1/4 cup amaretto
1/4 cup honey
1 tsp vanilla

[up to 4 Tbsp water, as needed]

Preheat oven to 350F.

Combine dry ingredients and nuts in a food processor and pulse until nuts are roughly chopped. Add all remaining ingredients and process until well-combined, stopping at least once to scrape down the sides of the bowl. Mixture may look crumbly but should cohere when pinched together -- add water a tablespoon at a time until it does.

Transfer dough to a mixing bowl. Pinch off walnut-sized pieces [cookie scoop #60] and place on a parchment-lined baking sheet. Use a small cut-glass vase or candy bowl to press the dough into a 1/8" disk, repeat until the sheet is full, then trim up the edges with an offset spatula or pizza cutter. [I obviously turned them into squares.]

Bake ~12 minutes or until cookies are golden brown.

Thursday, November 5, 2009

1 Year of Blogging

Today is the 1 year anniversary of my first post, the unintentionally anatomical pita bread.Maybe this year I'll get around sharing my weekly bread recipes. We'll see.

Tuesday, November 3, 2009

Pumpkin Risotto

Pumpkin risotto is an excellent use for one of those small pumpkins or winter squashes laying around everywhere right now... maybe even on your front porch. Each variety has a slightly different flavor, but they'll all work.In keeping with my "Components Matter" bent: Short-grain brown rice is much better in this recipe as it releases starches like the arborio rice does. It's usually the only type I keep in my pantry but I recently bought a popular long grain variety and now understand why so many people think brown rice is dry and unpleasantly healthy-tasting. I've found the Nishiki brand here in Yankee Land and back in Texas in the international aisle of the grocery store (Shaw's, Market Basket, and Fiesta) or in bulk at places like Whole Foods or Central Market.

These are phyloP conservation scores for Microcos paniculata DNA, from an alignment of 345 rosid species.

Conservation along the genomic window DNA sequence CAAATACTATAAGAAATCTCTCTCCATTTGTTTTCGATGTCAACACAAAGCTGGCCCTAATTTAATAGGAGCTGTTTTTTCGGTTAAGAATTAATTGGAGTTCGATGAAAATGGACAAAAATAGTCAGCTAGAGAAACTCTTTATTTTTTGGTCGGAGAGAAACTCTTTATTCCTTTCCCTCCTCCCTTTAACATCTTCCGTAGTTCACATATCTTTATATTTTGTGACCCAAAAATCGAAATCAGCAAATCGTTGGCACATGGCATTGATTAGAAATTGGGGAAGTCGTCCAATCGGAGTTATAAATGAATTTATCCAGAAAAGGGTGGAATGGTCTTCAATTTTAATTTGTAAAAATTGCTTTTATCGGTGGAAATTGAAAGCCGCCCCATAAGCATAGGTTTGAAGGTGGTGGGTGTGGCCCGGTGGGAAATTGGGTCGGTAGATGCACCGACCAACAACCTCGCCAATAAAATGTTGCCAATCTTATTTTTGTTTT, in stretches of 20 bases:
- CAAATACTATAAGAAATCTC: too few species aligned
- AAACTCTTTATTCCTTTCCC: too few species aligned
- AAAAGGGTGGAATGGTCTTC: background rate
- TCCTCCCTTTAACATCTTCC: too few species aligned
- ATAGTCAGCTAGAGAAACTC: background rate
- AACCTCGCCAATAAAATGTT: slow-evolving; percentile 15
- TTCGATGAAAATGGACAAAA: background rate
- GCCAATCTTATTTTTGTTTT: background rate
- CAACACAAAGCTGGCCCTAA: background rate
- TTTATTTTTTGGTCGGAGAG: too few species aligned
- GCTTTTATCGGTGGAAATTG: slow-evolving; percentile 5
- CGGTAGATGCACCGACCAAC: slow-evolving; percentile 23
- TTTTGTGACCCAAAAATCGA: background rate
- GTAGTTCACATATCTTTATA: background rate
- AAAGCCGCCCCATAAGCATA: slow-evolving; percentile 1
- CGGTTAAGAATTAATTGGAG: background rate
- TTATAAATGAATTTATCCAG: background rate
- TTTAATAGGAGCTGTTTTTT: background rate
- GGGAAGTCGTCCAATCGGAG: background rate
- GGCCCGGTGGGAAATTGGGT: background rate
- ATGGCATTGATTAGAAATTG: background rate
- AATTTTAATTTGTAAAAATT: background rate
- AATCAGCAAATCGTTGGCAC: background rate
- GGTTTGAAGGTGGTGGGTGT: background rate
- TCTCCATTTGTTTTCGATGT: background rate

Recipe: Pumpkin Risotto

You can roast the pumpkin at a higher heat if you're using a pressure cooker for the rice and want the gourd done faster, just be sure to check on it frequently so it doesn't burn. You could even use those tiny decorative gourds -- just slice in half and scoop the seeds -- but you may need more salt because they tend to be more bitter. Including the roasted skin gives a nice texture and extra fiber. Try it!

1 recipe, Brown Rice Risotto
1 small pumpkin or winter squash [2+ lbs]
spray oil
salt and pepper, to taste

Before you begin the risotto, preheat your oven to 350. [I used my toaster oven.]
Cut your pumpkin in half through the middle, scoop out the seeds, and quarter each half. Spray the chunks with a little cooking spray and sprinkle with salt and pepper.
Roast for about 45 minutes -- while you make the risotto -- until edges darken and the flesh doesn't yield any resistance when pokes with a fork. Set aside to cool until risotto is almost finished, then tear the chunks apart [I keep about half of the skins and discard the rest] and stir them into the rice at the very end and adjust the salt to taste.